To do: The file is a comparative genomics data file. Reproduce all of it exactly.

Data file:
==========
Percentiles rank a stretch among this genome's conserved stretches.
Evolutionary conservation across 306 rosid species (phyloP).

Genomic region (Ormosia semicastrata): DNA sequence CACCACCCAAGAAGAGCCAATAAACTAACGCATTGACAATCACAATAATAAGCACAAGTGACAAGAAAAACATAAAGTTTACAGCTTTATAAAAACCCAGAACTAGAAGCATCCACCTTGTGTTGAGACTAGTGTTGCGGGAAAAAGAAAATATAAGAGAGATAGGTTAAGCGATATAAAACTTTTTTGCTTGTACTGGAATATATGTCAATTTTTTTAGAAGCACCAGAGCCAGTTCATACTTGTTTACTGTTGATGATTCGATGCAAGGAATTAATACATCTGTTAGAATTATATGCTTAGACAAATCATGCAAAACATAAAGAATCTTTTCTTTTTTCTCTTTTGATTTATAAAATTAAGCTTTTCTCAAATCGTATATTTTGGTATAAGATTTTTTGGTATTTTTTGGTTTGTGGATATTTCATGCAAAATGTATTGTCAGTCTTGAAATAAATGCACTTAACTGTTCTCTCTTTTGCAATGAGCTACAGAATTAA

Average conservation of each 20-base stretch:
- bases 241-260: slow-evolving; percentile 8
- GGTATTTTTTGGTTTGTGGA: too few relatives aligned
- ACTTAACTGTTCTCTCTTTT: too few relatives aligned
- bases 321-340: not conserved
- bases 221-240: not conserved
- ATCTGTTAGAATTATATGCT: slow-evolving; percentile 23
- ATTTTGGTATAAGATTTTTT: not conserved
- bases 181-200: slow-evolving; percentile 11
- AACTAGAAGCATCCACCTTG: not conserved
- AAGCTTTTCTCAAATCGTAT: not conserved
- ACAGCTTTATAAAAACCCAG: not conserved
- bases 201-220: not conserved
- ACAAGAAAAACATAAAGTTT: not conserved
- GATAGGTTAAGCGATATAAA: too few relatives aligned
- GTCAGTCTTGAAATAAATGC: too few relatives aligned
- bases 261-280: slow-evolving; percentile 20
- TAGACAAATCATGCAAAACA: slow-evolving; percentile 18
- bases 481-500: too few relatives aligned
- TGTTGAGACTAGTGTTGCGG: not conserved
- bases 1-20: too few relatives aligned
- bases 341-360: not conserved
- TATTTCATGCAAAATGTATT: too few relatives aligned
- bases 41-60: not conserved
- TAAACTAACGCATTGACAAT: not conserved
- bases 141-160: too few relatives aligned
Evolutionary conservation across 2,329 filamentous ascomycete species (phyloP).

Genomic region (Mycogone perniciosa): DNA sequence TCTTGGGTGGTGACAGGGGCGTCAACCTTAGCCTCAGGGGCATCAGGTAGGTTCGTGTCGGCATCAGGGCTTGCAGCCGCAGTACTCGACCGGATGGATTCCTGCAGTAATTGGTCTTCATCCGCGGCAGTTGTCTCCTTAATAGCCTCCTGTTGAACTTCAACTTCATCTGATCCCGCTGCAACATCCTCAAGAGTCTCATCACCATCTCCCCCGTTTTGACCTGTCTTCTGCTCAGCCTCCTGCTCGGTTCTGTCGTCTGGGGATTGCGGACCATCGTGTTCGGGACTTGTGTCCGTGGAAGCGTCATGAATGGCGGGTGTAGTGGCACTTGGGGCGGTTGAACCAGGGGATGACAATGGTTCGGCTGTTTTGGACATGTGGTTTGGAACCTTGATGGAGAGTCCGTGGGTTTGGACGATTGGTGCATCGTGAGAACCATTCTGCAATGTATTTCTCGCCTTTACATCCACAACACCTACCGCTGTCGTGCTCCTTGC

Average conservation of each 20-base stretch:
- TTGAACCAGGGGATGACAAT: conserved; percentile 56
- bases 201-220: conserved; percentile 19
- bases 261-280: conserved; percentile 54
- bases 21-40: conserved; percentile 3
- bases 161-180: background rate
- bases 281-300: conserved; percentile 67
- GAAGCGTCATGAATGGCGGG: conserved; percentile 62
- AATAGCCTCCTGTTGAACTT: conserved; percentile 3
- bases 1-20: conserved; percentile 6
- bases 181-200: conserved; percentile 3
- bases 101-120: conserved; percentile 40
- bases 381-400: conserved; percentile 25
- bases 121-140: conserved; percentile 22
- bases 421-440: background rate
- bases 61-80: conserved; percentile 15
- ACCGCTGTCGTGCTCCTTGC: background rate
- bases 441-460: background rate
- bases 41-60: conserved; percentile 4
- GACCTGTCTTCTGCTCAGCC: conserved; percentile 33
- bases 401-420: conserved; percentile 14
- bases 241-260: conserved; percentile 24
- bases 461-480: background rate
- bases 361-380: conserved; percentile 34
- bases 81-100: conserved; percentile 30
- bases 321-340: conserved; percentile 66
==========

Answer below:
Percentiles rank a stretch among this genome's conserved stretches.
Evolutionary conservation across 306 rosid species (phyloP).

Genomic region (Ormosia semicastrata): DNA sequence CACCACCCAAGAAGAGCCAATAAACTAACGCATTGACAATCACAATAATAAGCACAAGTGACAAGAAAAACATAAAGTTTACAGCTTTATAAAAACCCAGAACTAGAAGCATCCACCTTGTGTTGAGACTAGTGTTGCGGGAAAAAGAAAATATAAGAGAGATAGGTTAAGCGATATAAAACTTTTTTGCTTGTACTGGAATATATGTCAATTTTTTTAGAAGCACCAGAGCCAGTTCATACTTGTTTACTGTTGATGATTCGATGCAAGGAATTAATACATCTGTTAGAATTATATGCTTAGACAAATCATGCAAAACATAAAGAATCTTTTCTTTTTTCTCTTTTGATTTATAAAATTAAGCTTTTCTCAAATCGTATATTTTGGTATAAGATTTTTTGGTATTTTTTGGTTTGTGGATATTTCATGCAAAATGTATTGTCAGTCTTGAAATAAATGCACTTAACTGTTCTCTCTTTTGCAATGAGCTACAGAATTAA

Average conservation of each 20-base stretch:
- bases 241-260: slow-evolving; percentile 8
- GGTATTTTTTGGTTTGTGGA: too few relatives aligned
- ACTTAACTGTTCTCTCTTTT: too few relatives aligned
- bases 321-340: not conserved
- bases 221-240: not conserved
- ATCTGTTAGAATTATATGCT: slow-evolving; percentile 23
- ATTTTGGTATAAGATTTTTT: not conserved
- bases 181-200: slow-evolving; percentile 11
- AACTAGAAGCATCCACCTTG: not conserved
- AAGCTTTTCTCAAATCGTAT: not conserved
- ACAGCTTTATAAAAACCCAG: not conserved
- bases 201-220: not conserved
- ACAAGAAAAACATAAAGTTT: not conserved
- GATAGGTTAAGCGATATAAA: too few relatives aligned
- GTCAGTCTTGAAATAAATGC: too few relatives aligned
- bases 261-280: slow-evolving; percentile 20
- TAGACAAATCATGCAAAACA: slow-evolving; percentile 18
- bases 481-500: too few relatives aligned
- TGTTGAGACTAGTGTTGCGG: not conserved
- bases 1-20: too few relatives aligned
- bases 341-360: not conserved
- TATTTCATGCAAAATGTATT: too few relatives aligned
- bases 41-60: not conserved
- TAAACTAACGCATTGACAAT: not conserved
- bases 141-160: too few relatives aligned
Evolutionary conservation across 2,329 filamentous ascomycete species (phyloP).

Genomic region (Mycogone perniciosa): DNA sequence TCTTGGGTGGTGACAGGGGCGTCAACCTTAGCCTCAGGGGCATCAGGTAGGTTCGTGTCGGCATCAGGGCTTGCAGCCGCAGTACTCGACCGGATGGATTCCTGCAGTAATTGGTCTTCATCCGCGGCAGTTGTCTCCTTAATAGCCTCCTGTTGAACTTCAACTTCATCTGATCCCGCTGCAACATCCTCAAGAGTCTCATCACCATCTCCCCCGTTTTGACCTGTCTTCTGCTCAGCCTCCTGCTCGGTTCTGTCGTCTGGGGATTGCGGACCATCGTGTTCGGGACTTGTGTCCGTGGAAGCGTCATGAATGGCGGGTGTAGTGGCACTTGGGGCGGTTGAACCAGGGGATGACAATGGTTCGGCTGTTTTGGACATGTGGTTTGGAACCTTGATGGAGAGTCCGTGGGTTTGGACGATTGGTGCATCGTGAGAACCATTCTGCAATGTATTTCTCGCCTTTACATCCACAACACCTACCGCTGTCGTGCTCCTTGC

Average conservation of each 20-base stretch:
- TTGAACCAGGGGATGACAAT: conserved; percentile 56
- bases 201-220: conserved; percentile 19
- bases 261-280: conserved; percentile 54
- bases 21-40: conserved; percentile 3
- bases 161-180: background rate
- bases 281-300: conserved; percentile 67
- GAAGCGTCATGAATGGCGGG: conserved; percentile 62
- AATAGCCTCCTGTTGAACTT: conserved; percentile 3
- bases 1-20: conserved; percentile 6
- bases 181-200: conserved; percentile 3
- bases 101-120: conserved; percentile 40
- bases 381-400: conserved; percentile 25
- bases 121-140: conserved; percentile 22
- bases 421-440: background rate
- bases 61-80: conserved; percentile 15
- ACCGCTGTCGTGCTCCTTGC: background rate
- bases 441-460: background rate
- bases 41-60: conserved; percentile 4
- GACCTGTCTTCTGCTCAGCC: conserved; percentile 33
- bases 401-420: conserved; percentile 14
- bases 241-260: conserved; percentile 24
- bases 461-480: background rate
- bases 361-380: conserved; percentile 34
- bases 81-100: conserved; percentile 30
- bases 321-340: conserved; percentile 66